By Don Kirkland
For any who’ve followed my ramblings about the olden days of newspapering, you surely may wonder if we still
use hot-lead type and Linotype machines to put our pages together. We don’t.
That doesn’t mean, though, that I’m fully out of the woods compared with some of the young graduates who come to
us from ASU’s Walter Cronkite School of Journalism & Mass Communication and other equally reputable college pursuits. I mean, these people are good.
Yeah, when they pull out their cellphones to take a photo, I’ve been known to regale them with stories about the
camera I used in the late 1950s—one of those huge, boxy things, just like in the movies you’ve seen of guys with PRESS cards stuck in their hatbands.
(And, yes, I really did chase Lana Turner and daughter Cheryl Crane across the tarmac at Lockheed Burbank Airport one summer night as they ran from Johnny Stompanato, a sometimes enforcer for the notorious gangster Mickey Cohen. I got photos of that flashbulb-illuminated encounter just in the nick of time: Johnny was stabbed to death shortly thereafter, and the Turner-Crane-Stompanato odyssey reached an inglorious finale).
These, along with other similarly fascinating bits of the odd and offbeat, are among the memorable highlights
of those olden days of newspapering mentioned above.
But I digress. The new crop of young people we see today bears little resemblance to us media swashbucklers of the 1950s and ‘60s, but rather who view the future of mass communication through the lens of technology and creative innovation.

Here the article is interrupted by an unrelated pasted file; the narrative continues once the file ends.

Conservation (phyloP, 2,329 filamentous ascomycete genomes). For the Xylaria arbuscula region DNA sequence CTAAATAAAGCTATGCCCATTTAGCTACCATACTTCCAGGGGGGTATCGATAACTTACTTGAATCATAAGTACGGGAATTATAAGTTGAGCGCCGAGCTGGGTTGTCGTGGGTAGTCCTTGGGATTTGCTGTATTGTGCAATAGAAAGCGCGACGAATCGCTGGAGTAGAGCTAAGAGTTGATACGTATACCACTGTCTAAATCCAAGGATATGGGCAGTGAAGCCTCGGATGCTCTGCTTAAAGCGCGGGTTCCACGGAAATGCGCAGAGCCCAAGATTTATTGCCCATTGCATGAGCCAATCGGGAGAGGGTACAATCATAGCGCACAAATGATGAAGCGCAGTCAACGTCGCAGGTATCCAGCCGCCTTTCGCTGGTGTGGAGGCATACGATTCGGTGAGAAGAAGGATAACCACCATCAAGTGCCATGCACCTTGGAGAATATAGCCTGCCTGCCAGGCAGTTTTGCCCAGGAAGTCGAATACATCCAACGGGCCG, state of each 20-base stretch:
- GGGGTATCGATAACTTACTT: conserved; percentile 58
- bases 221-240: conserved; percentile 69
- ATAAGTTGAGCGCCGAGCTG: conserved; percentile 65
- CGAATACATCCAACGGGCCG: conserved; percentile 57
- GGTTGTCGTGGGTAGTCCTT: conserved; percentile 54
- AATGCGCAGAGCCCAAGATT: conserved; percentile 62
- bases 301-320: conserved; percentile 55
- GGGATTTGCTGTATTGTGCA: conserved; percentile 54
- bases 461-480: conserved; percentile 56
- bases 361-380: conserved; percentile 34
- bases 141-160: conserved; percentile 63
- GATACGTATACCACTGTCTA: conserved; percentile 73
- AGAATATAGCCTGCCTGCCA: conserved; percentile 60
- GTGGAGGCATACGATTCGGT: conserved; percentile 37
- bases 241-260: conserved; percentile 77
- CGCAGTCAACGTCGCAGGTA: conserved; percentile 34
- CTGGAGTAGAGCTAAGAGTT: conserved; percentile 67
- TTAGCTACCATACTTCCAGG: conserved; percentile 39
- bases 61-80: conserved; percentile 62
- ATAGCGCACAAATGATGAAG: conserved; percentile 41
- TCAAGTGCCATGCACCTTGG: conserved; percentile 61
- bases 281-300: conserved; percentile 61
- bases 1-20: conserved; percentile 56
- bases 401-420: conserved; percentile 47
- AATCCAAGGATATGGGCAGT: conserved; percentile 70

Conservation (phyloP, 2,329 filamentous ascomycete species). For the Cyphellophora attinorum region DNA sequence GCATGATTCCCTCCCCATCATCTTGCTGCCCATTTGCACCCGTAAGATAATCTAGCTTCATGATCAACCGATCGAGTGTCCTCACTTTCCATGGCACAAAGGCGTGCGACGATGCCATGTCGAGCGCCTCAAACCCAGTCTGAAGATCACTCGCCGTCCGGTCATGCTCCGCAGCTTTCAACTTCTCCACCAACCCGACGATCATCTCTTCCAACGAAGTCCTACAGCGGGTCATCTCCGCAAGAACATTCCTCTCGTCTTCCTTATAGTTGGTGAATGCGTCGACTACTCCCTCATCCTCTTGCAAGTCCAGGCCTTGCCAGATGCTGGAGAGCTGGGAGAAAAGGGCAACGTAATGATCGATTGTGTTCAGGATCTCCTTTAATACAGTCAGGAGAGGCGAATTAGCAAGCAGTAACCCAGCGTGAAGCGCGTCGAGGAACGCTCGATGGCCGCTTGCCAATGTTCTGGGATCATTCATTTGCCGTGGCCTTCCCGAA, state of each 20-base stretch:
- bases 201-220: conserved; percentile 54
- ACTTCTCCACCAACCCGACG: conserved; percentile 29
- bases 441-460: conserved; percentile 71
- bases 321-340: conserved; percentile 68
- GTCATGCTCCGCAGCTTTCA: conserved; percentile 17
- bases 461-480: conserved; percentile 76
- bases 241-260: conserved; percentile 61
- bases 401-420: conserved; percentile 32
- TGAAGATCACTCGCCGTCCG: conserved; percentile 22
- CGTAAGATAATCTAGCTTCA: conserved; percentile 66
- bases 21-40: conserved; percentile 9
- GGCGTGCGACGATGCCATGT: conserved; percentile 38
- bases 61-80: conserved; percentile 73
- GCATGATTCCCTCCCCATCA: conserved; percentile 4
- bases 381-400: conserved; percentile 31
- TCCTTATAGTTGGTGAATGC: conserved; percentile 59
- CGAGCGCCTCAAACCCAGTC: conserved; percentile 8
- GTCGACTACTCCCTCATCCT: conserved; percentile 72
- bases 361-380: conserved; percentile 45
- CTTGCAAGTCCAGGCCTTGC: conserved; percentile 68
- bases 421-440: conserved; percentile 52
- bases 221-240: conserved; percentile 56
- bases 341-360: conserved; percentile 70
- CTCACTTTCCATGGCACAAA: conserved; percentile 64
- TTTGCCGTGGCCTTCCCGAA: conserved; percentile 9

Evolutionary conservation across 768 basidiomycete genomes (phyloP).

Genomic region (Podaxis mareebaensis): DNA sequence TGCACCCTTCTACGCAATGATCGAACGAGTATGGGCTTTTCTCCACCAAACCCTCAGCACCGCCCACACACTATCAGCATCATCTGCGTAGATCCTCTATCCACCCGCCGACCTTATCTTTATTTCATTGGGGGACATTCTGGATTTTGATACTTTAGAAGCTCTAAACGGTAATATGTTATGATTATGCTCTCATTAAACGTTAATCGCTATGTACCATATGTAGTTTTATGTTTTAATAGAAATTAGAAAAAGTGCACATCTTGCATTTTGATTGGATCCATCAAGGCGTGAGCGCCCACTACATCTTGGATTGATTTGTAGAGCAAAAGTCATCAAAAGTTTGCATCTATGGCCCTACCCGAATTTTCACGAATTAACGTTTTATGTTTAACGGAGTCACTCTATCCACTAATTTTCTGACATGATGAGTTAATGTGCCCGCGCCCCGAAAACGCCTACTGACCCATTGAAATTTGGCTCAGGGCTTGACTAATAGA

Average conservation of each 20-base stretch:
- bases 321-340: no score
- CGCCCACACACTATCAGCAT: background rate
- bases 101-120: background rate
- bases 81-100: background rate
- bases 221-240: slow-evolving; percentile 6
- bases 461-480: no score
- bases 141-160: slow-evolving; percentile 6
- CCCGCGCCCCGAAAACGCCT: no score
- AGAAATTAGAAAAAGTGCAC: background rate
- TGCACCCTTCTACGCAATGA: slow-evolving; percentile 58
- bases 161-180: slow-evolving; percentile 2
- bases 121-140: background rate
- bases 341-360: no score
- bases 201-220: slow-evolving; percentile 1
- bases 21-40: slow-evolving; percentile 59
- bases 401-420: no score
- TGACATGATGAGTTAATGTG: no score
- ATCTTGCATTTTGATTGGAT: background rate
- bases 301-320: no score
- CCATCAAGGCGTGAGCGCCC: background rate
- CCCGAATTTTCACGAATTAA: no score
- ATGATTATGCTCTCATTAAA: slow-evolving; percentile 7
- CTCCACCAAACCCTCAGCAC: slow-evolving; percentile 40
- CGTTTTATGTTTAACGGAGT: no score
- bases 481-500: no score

Which brings me to some of the explorative sidetrips we’ve been taking lately into the realm of the online delivery
of stories and film via Facebook and You Tube, also accessible on our Wrangler News website.
Behind these innovative ventures into our electronic outreach are some of the young people I mentioned earlier: Kody Acevedo, Chelsea Flood, Yusef Sabri, Billy Hardiman and Alex J. Walker. While I’m sure I thought of my early days as the primetime of breaking-news journalism, what this new crop of
explorers is embarking on has the potential for much more lasting relevance.
And with them at the reins of that process, we’re delighted to have ventured into some exciting new territory.
So watch for the imprint of these young people as our little hometown paper steers—or possibly selfnavigates, considering the state of an increasingly driverless society—toward some fresh and no doubt wonderous destinations.
In the meantime, we hope you’ll join us on Facebook, You Tube and other jaunts across the vast parking lot of new technology—no flashbulbs or Johnny Stompanatos to slow us down.